The USDA provides a database of fluoride contents of food. Click here for a quick view of the fluoride content of many common foods. Click here for a longer 26-page report of how much fluoride is in the foods many of us are consuming daily.]
Senator Stubblefield: …non existent
Dr. Nate Smith: …non existent. We were fluoridating… [There was no bottled water, but they were fluoridating? People have been bottling fresh spring water for years!]
Senator Stubblefield: There was a lot of wells, you know, a lot of people drinking well water then. [This makes much more sense than “we were fluoridating”!]
Dr. Nate Smith: Around the country, though, there were many, many systems that were fluoridating even back then, so there was lots of opportunities to compare fluoridated versus non-fluoridated communities. and that’s where we have a lot of evidence concerning the safety and also the effectiveness in reducing cavities and in reducing dental costs. (Do we have any evidence about the safety of fluoridation and the effectiveness of reducing dental cavities and reducing dental costs in Arkansas? Have we done any analysis for Arkansas? Little Rock started fluoridating in 1951. Is their cavity rate lower than previously non-fluoridated areas of the state?)
[“There are three kinds of lies: lies, damn lies, and statistics.” ~ Mark Twain
The original studies that are used to this day as proof that fluoridation works were never completed because they polluted the control study with fluoride six years into a 15 year study. Here is the timeline:
1945 Federal scientists choose four pairs of cities for a 13- to 15-year study of fluoridation: Grand Rapids and Muskegon, MI; Newburgh and Kingston, NY; Evanston and Oak Park, IL; and Brantford and Sarnia, Ontario. Grand Rapids becomes the first city in the world to have fluoridated water.
1951 Muskegon, the comparison city for Grand Rapids, begins fluoridating its own water supply. Communities across the country join in, well in advance of any published results of the four-cities studies which were never completed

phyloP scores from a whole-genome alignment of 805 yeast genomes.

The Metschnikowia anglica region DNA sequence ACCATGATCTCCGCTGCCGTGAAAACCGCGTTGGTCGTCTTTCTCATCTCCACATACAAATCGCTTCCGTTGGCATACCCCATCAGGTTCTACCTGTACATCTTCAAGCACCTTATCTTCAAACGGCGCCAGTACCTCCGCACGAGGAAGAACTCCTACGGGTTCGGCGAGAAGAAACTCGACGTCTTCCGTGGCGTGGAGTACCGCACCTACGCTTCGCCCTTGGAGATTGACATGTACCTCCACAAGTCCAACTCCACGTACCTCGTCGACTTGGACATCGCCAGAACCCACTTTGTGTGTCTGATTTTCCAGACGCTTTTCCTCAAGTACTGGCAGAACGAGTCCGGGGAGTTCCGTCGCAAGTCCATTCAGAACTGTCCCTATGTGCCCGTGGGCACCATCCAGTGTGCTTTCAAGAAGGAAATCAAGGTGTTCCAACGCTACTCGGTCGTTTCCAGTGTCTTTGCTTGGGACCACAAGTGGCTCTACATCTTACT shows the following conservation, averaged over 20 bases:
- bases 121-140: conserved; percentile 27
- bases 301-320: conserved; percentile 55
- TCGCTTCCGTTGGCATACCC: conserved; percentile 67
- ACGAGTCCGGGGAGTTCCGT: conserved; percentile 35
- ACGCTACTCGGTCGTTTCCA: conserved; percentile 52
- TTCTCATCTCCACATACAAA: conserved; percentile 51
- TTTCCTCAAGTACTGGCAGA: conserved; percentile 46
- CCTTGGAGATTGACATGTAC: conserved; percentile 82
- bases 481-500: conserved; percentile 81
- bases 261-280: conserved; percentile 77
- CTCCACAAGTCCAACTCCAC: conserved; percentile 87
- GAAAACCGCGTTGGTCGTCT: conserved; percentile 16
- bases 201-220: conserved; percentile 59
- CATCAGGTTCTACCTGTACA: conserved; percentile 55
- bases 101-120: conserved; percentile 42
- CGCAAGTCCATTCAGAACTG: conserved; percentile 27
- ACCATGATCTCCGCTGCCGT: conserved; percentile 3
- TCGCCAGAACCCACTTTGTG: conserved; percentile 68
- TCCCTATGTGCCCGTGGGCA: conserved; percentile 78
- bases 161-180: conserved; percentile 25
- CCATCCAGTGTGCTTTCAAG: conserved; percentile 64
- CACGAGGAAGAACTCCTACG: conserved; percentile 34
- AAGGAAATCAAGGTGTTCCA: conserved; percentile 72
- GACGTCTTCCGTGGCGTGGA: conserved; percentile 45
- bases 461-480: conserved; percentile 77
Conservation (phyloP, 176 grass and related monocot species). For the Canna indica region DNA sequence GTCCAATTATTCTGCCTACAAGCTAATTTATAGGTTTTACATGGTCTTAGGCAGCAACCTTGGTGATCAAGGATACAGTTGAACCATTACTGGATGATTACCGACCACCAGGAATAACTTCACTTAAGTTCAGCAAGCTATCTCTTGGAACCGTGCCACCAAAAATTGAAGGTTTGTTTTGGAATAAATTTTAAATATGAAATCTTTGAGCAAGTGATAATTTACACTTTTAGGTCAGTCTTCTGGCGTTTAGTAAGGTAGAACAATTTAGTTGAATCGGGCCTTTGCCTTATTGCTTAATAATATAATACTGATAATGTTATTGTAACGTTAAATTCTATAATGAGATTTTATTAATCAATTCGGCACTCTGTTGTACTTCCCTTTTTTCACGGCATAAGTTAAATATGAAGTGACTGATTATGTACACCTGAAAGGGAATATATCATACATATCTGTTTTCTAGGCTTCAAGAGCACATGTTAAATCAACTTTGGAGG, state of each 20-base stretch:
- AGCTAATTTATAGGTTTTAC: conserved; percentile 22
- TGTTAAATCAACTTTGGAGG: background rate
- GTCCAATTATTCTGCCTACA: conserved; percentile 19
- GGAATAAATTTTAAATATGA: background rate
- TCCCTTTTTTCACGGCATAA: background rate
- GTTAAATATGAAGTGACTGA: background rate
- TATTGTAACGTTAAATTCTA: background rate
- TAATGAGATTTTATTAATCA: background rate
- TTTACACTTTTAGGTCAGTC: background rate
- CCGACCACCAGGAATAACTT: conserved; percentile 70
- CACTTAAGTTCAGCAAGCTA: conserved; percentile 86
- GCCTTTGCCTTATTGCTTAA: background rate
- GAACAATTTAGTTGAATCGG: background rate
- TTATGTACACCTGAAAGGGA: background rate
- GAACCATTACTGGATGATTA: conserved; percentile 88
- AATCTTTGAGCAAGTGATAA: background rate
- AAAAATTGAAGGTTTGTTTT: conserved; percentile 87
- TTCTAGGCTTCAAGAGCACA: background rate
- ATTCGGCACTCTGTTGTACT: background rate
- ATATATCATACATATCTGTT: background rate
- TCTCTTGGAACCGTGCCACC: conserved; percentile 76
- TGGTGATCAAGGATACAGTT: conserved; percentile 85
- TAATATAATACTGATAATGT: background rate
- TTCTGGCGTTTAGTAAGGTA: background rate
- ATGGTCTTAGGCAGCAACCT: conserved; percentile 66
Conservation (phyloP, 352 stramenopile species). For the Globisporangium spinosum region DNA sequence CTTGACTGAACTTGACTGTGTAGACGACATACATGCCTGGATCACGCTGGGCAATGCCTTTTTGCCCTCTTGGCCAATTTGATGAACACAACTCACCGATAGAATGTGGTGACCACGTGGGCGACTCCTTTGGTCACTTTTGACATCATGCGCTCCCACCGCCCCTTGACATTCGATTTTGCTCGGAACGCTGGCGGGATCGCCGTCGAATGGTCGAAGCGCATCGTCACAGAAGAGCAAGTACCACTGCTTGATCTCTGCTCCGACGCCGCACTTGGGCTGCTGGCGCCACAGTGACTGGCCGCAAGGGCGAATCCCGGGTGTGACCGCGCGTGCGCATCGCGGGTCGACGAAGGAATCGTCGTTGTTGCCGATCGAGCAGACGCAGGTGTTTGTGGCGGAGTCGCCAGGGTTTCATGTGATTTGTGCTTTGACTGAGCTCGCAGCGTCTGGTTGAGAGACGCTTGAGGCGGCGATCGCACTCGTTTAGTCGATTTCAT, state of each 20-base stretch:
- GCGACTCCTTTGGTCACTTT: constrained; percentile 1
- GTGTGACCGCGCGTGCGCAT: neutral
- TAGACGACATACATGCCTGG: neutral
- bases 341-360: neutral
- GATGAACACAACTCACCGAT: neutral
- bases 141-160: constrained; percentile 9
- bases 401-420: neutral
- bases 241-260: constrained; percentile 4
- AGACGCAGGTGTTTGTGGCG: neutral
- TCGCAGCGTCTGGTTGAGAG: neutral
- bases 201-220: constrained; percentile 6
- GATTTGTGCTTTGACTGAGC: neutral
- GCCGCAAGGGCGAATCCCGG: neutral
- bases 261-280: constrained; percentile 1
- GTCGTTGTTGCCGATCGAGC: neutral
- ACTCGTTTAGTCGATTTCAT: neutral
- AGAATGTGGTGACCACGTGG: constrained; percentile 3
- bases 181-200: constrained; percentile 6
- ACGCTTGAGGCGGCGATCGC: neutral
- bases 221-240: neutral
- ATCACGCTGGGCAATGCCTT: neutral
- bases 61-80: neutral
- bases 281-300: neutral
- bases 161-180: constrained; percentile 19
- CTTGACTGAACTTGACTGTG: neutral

1962 Results from the Grand Rapids study are published. The findings are called into question because the control was dropped 6 years into the study.
Newburgh and Kingston were two New York cities among the first “Fluoridation Trials.” Newburgh was fluoridated and Kingston was not. Those 1945 trials were supposed to run 14 years, but the scheme was declared a success by the U.S. Public Health Service (PHS) after just five years.
Follow-up studies of these two New York towns have proved to be problematic for the PHS. In the 40 years later report, dental researchers found that children in fluoridated Newburgh had much more dental fluorosis, but no fewer cavities than non-fluoridated Kingston children, except in one category. In the poorest socioeconomic class, the average number of cavities in non-fluoridated Kingston was 2 cavities. The average in fluoridated Newburgh was 1.5 cavities. That is a statistically significant difference of 25% fewer cavities among this very small group of perhaps a hundred out of a sample of a 1493 children. That’s the 25% fluoridationist trumpet – a misleading statistic, cherry picked, and meaningless out of context.
Fluoridation trials also report that tooth eruption is delayed and time of menarche (a female’s first menstrual period) is earlier in fluoridated communities. The 2006 National Research Council confirmed fluoride is an endocrine disruptor. (Page 224-241) It has an adverse impact on our hormones and immune system, on our overall health.]
Senator Stubblefield: What is the origin of this fluoride? What was the origin of fluoride we used 30 years ago in some of these older… compared to… what is the origin now? Where’s this fluoride originate from?
ADH Director Dr. Nate Smith: I’m not aware of any changes in the manufacture of the fluoride that’s added, but Jeff may be able to give some more details… [There has been change, not with the manufacturing but the type of fluoride used: a bait and switch! Dartmouth researcher warns of chemicals added to drinking water. In an article published in the journal NeuroToxicology, a research team led by Roger D. Masters, Dartmouth College Research Professor, and Nelson A. Rockefeller, Professor of Government Emeritus, reports evidence that public drinking water treated with sodium silicofluoride or fluosilicic acid, known as silicofluorides (SiFs), is linked to higher uptake of lead in children.
Sodium fluoride, first added to public drinking water in 1945, is now used in less than 10% of fluoridation systems nationwide, according to the Center for Disease Control’s (CDC) 1992 Fluoridation Census. Instead, SiF’s are now used to treat drinking water delivered to millions of people. While sodium fluoride was tested on animals and approved for human consumption, the same cannot be said for SiFs.